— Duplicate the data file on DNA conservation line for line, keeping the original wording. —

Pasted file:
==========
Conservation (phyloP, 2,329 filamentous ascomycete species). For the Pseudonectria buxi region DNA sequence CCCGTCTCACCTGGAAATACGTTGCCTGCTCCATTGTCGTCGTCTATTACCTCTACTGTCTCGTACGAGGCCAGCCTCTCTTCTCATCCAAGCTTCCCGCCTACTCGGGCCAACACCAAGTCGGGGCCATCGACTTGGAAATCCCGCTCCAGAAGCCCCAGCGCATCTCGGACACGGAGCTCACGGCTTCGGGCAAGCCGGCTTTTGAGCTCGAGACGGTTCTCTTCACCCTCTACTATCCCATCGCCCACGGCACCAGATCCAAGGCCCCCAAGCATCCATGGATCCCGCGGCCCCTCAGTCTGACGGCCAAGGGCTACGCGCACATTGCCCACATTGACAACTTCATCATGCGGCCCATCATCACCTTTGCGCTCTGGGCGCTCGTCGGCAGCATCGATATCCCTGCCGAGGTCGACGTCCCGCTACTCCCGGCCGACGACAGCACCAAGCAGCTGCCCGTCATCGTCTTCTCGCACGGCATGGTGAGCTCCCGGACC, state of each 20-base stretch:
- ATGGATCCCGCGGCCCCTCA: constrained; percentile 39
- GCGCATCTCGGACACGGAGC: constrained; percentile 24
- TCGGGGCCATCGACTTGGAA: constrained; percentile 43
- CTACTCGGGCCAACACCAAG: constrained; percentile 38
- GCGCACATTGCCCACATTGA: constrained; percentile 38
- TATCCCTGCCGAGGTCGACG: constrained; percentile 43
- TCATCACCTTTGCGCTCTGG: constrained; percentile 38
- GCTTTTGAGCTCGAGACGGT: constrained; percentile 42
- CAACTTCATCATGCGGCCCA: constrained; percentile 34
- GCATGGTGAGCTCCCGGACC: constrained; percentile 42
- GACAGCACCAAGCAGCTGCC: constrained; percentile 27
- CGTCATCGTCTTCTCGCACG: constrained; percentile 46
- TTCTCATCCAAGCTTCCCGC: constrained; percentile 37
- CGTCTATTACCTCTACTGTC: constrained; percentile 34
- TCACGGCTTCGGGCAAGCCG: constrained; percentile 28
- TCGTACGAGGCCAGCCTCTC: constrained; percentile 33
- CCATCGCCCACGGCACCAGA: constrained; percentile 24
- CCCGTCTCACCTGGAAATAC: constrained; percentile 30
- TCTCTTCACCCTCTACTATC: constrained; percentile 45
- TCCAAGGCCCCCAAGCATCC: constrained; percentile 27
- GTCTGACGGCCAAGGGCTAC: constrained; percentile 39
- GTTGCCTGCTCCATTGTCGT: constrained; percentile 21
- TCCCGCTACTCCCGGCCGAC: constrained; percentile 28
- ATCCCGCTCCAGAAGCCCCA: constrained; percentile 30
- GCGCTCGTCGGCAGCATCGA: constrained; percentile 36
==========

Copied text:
Conservation (phyloP, 2,329 filamentous ascomycete species). For the Pseudonectria buxi region DNA sequence CCCGTCTCACCTGGAAATACGTTGCCTGCTCCATTGTCGTCGTCTATTACCTCTACTGTCTCGTACGAGGCCAGCCTCTCTTCTCATCCAAGCTTCCCGCCTACTCGGGCCAACACCAAGTCGGGGCCATCGACTTGGAAATCCCGCTCCAGAAGCCCCAGCGCATCTCGGACACGGAGCTCACGGCTTCGGGCAAGCCGGCTTTTGAGCTCGAGACGGTTCTCTTCACCCTCTACTATCCCATCGCCCACGGCACCAGATCCAAGGCCCCCAAGCATCCATGGATCCCGCGGCCCCTCAGTCTGACGGCCAAGGGCTACGCGCACATTGCCCACATTGACAACTTCATCATGCGGCCCATCATCACCTTTGCGCTCTGGGCGCTCGTCGGCAGCATCGATATCCCTGCCGAGGTCGACGTCCCGCTACTCCCGGCCGACGACAGCACCAAGCAGCTGCCCGTCATCGTCTTCTCGCACGGCATGGTGAGCTCCCGGACC, state of each 20-base stretch:
- ATGGATCCCGCGGCCCCTCA: constrained; percentile 39
- GCGCATCTCGGACACGGAGC: constrained; percentile 24
- TCGGGGCCATCGACTTGGAA: constrained; percentile 43
- CTACTCGGGCCAACACCAAG: constrained; percentile 38
- GCGCACATTGCCCACATTGA: constrained; percentile 38
- TATCCCTGCCGAGGTCGACG: constrained; percentile 43
- TCATCACCTTTGCGCTCTGG: constrained; percentile 38
- GCTTTTGAGCTCGAGACGGT: constrained; percentile 42
- CAACTTCATCATGCGGCCCA: constrained; percentile 34
- GCATGGTGAGCTCCCGGACC: constrained; percentile 42
- GACAGCACCAAGCAGCTGCC: constrained; percentile 27
- CGTCATCGTCTTCTCGCACG: constrained; percentile 46
- TTCTCATCCAAGCTTCCCGC: constrained; percentile 37
- CGTCTATTACCTCTACTGTC: constrained; percentile 34
- TCACGGCTTCGGGCAAGCCG: constrained; percentile 28
- TCGTACGAGGCCAGCCTCTC: constrained; percentile 33
- CCATCGCCCACGGCACCAGA: constrained; percentile 24
- CCCGTCTCACCTGGAAATAC: constrained; percentile 30
- TCTCTTCACCCTCTACTATC: constrained; percentile 45
- TCCAAGGCCCCCAAGCATCC: constrained; percentile 27
- GTCTGACGGCCAAGGGCTAC: constrained; percentile 39
- GTTGCCTGCTCCATTGTCGT: constrained; percentile 21
- TCCCGCTACTCCCGGCCGAC: constrained; percentile 28
- ATCCCGCTCCAGAAGCCCCA: constrained; percentile 30
- GCGCTCGTCGGCAGCATCGA: constrained; percentile 36